Posted on March 13, 2017
Minecraft Gets Even Homier With Terra Cotta
Minecraft (by Mojang) has come a long, looong way from its crowdfunded alpha and beta days. Those of us who were around back then remember a time when you could only find coal in the ground and night time was ten minutes of unskippable pure terror, hiding in a hastily dug hole while listening to the deafening growls of zombies just overhead. Since then the game has grown to be a bit more homey: charcoal is just a log away, and an easily crafted bed will allow you to skip those dark, lonely nights.
To be frank – for the past few years I’ve been mostly out of the Minecraft scene. While I ran a server with fanatical devotion for several years eventually real life took over, the fantastic players I had come to know and love got older and started getting responsibilities of their own, and I was forced to finally shut down the wonderful little world we had built up together. Every now and then, though, I get a whiff of nostalgia and fire up a single player world to relive the glory days and see what’s changed.
The answer, it seems, is “a lot”. Imagine my surprise when, after setting the game aside for a couple years, I launch Minecraft to discover rabbits, llamas, and polar bears (oh my!). It seems that while I left this blocky realm a long time ago, it continued on just fine without me, delivering a plethora of new features to attract a gaggle of new young explorers and builders. It seems that Mojang has acted in this same spirit again with its latest snapshot (17w06a), released earlier this month.
In this snapshot (Mojang’s term for a pre-released update) several new blocks have been introduced to Minecraft’s 8-bit realm, and all of them seem focused on the goal of providers players with even more tools to build even more amazing structures that I’ll never be creative enough to make. The first new block, concrete powder, seems to function much in the same way sand does (and by that I mean that it will fall down under the force of gravity, unlock most blocks which will happily hover in open space if you so choose). The main advantage concrete powder has over sand is that it’s dye-able, allowing players to craft it into a variety of different brilliant colors.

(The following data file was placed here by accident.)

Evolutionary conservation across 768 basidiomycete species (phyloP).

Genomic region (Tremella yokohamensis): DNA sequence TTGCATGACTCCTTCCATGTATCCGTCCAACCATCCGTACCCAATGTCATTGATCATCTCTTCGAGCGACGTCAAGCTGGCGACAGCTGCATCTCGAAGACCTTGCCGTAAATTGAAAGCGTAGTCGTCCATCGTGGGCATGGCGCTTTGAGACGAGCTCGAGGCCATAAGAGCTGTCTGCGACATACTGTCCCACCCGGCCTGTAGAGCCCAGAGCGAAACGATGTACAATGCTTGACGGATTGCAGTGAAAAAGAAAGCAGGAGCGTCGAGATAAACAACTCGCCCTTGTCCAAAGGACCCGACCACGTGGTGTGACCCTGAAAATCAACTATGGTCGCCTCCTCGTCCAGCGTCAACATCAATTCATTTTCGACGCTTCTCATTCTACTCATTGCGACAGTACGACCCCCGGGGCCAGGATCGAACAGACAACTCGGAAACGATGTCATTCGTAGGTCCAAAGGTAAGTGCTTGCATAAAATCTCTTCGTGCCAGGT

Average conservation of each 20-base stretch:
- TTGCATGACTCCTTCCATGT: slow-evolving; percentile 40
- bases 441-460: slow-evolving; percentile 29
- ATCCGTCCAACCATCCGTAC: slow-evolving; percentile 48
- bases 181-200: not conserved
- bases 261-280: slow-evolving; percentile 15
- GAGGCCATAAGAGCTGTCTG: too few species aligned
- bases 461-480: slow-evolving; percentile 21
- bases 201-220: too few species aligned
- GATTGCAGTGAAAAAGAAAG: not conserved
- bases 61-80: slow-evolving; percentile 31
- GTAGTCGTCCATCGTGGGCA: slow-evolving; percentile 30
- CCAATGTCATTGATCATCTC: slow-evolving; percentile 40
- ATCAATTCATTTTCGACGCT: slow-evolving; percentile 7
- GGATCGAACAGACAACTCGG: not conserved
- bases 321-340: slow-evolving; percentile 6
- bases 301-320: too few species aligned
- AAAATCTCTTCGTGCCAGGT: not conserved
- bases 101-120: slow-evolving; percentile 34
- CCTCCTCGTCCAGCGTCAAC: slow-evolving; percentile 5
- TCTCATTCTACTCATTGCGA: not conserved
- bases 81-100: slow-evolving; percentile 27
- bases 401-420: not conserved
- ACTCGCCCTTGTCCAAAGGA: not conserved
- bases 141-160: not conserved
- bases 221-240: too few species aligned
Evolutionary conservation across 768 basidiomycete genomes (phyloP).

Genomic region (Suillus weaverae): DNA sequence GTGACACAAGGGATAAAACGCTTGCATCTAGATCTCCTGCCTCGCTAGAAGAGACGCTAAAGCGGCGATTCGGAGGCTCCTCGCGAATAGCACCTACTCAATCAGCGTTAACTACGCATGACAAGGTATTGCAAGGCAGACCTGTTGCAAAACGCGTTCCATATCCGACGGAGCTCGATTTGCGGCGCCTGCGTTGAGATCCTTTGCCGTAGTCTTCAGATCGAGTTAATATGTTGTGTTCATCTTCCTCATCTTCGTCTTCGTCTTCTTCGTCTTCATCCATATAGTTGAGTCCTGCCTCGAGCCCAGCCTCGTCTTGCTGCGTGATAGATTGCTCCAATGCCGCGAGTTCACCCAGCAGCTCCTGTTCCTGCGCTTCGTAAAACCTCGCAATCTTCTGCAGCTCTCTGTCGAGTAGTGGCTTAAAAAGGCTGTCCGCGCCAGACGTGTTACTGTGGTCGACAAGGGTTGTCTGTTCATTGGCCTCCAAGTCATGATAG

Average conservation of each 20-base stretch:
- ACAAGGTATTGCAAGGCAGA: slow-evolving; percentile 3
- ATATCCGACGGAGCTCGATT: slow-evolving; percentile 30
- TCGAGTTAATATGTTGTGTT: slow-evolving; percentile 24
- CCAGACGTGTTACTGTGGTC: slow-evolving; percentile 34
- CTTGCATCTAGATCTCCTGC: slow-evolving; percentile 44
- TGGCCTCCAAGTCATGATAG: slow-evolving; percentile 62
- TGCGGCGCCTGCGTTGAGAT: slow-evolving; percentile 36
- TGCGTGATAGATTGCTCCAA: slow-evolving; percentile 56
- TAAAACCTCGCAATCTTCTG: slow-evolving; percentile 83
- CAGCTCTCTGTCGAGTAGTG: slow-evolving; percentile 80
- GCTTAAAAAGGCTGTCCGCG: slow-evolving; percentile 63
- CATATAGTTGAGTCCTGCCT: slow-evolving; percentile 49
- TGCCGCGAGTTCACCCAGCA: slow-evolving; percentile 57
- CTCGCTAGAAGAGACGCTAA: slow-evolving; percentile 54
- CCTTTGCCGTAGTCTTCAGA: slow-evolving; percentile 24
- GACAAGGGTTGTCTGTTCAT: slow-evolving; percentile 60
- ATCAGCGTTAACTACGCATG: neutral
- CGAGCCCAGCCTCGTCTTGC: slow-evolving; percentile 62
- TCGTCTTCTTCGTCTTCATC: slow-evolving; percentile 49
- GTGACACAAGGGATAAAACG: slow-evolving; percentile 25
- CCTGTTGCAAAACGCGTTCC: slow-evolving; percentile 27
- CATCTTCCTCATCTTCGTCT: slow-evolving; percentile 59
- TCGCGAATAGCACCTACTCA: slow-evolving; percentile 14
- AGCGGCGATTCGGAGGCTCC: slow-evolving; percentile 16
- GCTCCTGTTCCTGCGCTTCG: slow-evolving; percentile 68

When concrete powder gets wet, it naturally hardens into the second new released block: Concrete proper. Concrete will retain the same color it had as a powder, but seems to harden into a solid, untextured surface. I could definitely see it being useful for those into creating “pixel art” structures or builders who just have a general need to add a little color to their homes.
Players who really want to get snazzy with their builds, however, will want to take the star of the latest snapshot: Glazed Terracotta. Each one of these blocks (created by smelting stained clay) forms a different brilliant multicolored pattern that players are then able to place at any one of several different orientations. The exact pattern you get depends on what color clay you throw in the smelter, allowing for endless different combinations and arrangements with which to decorate your abode.
The snapshot also features other minor (but very welcome) features, such as the ability to save and swap different toolbar arrangements in creative mode. All of this points to the upcoming version 1,12 being very much a “Builders-centric” update.
It seems that every time I hop on to Minecraft for my little nostalgia trips, it always seems to be massively changed for the better. Snapshots like this give me the urge to jump back in more regularly and try to rekindle some of that pixelated wanderlust I lost so long ago. Who knows… maybe one day I’ll even resurrect my ancient server and invite the old gang back to update our old buildings with terracotta and concrete.
(Minecraft is out now for Windows, Mac, Linux, Android, Xbox, Raspberry Pi, hell probably even your toaster at this point.)